Oxford is a city with a lot going for it: restaurants serving food from all over the world, six different cinemas, more than 100 pubs and bars, 25,000 students and a collection of some the most historic college buildings in Europe.

And yet, there are still days when you want something more. Whether you’ve got a yearning to take in a West End show, watch Arsenal play at home or see the Changing of the Guard at Buckingham Palace, at some time or another even the most settled Oxford students are probably going to want to head down to the bright lights of London.

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The good news, though, is that the trip could hardly be easier. Whether you go by plane, train or automobile, Big Ben is just 56.8 miles away and there are any number of ways to get there.

1. By train

Just five minutes’ walk from the Oxford Business College premises you’ll find Oxford Station, from where trains into London Paddington take as little as an hour. At £27.40 return off-peak, it’s not the absolute cheapest option, but it’s probably the most reliable.

2. By bus

There are certainly no shortages of buses (or coaches, as they used to be known) running between Oxford and London, and at all hours of the day and night. Two competing companies – the Oxford Tube and the X90 – run equally popular services, with return tickets costing just £15. The drawback, of course, is the traffic. At peak times, central Oxford to central London can take more than two hours, although 100 minutes is about the average. On the plus side, the main Oxford bus station is directly across the road from OBC.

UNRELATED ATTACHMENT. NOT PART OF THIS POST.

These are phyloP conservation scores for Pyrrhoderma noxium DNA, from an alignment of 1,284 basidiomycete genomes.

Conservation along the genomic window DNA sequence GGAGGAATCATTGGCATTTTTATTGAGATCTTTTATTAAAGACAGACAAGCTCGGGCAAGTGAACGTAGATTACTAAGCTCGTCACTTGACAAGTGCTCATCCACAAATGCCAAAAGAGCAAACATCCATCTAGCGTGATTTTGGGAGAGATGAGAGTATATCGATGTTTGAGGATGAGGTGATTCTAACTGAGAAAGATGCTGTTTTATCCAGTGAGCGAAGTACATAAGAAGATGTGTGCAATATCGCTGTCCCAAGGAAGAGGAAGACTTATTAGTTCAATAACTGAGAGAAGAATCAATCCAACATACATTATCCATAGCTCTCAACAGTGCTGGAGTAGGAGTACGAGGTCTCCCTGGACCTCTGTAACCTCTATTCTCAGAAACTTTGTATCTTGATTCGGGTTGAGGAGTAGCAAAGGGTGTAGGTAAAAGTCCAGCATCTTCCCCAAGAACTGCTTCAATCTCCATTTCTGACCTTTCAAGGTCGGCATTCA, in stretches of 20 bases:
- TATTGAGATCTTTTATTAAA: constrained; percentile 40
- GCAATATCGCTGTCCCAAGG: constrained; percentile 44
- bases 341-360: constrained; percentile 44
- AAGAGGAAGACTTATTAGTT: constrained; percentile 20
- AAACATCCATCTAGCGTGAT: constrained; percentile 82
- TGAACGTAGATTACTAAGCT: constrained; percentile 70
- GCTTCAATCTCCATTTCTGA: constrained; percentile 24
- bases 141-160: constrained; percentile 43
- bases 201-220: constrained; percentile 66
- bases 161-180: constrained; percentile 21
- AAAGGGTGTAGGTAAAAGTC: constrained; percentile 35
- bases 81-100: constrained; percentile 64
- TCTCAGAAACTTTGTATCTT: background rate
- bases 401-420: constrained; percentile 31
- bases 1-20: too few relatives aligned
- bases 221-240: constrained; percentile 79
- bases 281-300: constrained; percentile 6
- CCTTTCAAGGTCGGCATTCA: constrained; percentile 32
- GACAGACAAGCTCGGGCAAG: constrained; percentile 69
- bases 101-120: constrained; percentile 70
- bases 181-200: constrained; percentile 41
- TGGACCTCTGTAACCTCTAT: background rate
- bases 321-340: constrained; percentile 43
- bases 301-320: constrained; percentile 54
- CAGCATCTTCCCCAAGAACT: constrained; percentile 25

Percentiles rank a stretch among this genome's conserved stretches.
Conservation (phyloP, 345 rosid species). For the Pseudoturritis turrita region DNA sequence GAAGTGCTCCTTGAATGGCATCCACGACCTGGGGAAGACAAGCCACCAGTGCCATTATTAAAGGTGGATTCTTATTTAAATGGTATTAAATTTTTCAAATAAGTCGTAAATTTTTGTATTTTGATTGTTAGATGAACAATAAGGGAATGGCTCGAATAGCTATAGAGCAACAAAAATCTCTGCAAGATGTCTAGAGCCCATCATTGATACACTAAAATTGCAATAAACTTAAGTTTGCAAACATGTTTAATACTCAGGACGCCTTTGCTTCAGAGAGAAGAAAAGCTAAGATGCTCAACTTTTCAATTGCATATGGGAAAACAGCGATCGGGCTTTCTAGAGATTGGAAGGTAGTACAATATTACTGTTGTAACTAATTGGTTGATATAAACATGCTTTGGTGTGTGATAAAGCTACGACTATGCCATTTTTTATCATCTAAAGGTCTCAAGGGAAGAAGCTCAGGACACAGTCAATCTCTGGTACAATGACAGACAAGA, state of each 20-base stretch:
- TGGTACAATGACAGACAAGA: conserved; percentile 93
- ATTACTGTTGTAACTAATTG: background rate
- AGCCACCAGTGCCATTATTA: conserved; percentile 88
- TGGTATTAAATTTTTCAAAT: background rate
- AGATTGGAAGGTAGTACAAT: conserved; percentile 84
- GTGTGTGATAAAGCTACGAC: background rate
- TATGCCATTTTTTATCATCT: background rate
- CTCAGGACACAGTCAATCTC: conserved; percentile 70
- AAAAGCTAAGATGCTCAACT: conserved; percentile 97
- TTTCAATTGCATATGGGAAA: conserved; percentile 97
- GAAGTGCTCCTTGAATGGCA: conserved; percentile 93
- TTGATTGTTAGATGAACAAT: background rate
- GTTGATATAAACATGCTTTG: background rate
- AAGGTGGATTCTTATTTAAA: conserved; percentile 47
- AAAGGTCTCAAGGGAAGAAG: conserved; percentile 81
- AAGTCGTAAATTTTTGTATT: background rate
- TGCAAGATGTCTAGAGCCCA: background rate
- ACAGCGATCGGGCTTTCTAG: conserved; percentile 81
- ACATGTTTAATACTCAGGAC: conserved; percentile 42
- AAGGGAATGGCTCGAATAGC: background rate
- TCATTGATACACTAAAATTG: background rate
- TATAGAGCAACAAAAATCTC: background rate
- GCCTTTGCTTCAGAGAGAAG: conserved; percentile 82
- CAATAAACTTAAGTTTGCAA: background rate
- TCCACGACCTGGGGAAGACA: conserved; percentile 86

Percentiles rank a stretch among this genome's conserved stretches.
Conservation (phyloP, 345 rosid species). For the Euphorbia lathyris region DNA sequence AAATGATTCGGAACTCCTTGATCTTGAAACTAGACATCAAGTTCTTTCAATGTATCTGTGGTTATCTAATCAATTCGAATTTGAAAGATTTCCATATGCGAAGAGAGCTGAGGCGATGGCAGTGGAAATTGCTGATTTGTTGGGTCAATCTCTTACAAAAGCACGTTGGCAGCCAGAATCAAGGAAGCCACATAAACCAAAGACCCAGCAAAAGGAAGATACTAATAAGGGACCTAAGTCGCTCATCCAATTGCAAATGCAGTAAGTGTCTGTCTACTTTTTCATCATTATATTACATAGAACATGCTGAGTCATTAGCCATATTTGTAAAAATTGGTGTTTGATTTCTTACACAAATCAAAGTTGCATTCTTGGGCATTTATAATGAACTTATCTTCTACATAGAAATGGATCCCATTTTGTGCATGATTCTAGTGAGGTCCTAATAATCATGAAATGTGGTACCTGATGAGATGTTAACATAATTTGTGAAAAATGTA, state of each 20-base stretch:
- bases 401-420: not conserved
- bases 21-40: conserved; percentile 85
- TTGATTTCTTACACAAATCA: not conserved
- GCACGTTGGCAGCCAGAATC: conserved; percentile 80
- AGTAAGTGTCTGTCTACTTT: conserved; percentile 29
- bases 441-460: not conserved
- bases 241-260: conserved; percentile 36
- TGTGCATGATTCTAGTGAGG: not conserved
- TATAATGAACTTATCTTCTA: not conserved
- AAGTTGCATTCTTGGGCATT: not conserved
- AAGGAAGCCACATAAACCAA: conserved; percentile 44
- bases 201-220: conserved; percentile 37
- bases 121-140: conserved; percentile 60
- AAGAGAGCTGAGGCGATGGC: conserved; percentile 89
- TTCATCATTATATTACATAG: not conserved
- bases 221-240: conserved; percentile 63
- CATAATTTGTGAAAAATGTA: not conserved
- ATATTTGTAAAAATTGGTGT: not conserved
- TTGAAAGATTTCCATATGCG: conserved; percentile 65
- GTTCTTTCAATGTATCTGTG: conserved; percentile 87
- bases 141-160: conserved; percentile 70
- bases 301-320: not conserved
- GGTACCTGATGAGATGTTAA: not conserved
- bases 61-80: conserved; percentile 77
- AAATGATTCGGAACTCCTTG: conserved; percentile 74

3. By car

If you’re feeling rich, why not book a taxi? From Oxford to London will cost you around £100, but your driver will still have the London traffic to contend with. Ditto for ride-sharing services such as BlaBlaCar, although they’ll help you get the price of a one-way journey down to less than £10.

4. By helicopter

For oligarchs, tycoons and members of obscure royal families, this is the only way to pop down to the capital. Get your chauffeur to take you up to Oxford’s small (but expanding) airport to the north of the city and from there you can be landing at Battersea heliport within half an hour. If you need to know the price it means you definitely can’t afford it, but for the record, Capital Air Services have quoted us about £4,500 for a day trip in a helicopter seating six.

5. On foot

No, really. The Thames Path – running alongside the river from its source in the Cotswolds to the Thames Barrier – is one of the country’s great long-distance walking trails and plenty of hikers make the scenic 184-mile trek every year, camping or stopping at bed & breakfast accommodation along the way. The Oxford to London stretch is a little over 100 miles long – and there’s even an annual race starting in Richmond, south-west London, and finishing in the grounds of Queens College, Oxford. The record – for almost four marathons back-to-back – stands at a scarcely believable 14 hours, 9 minutes.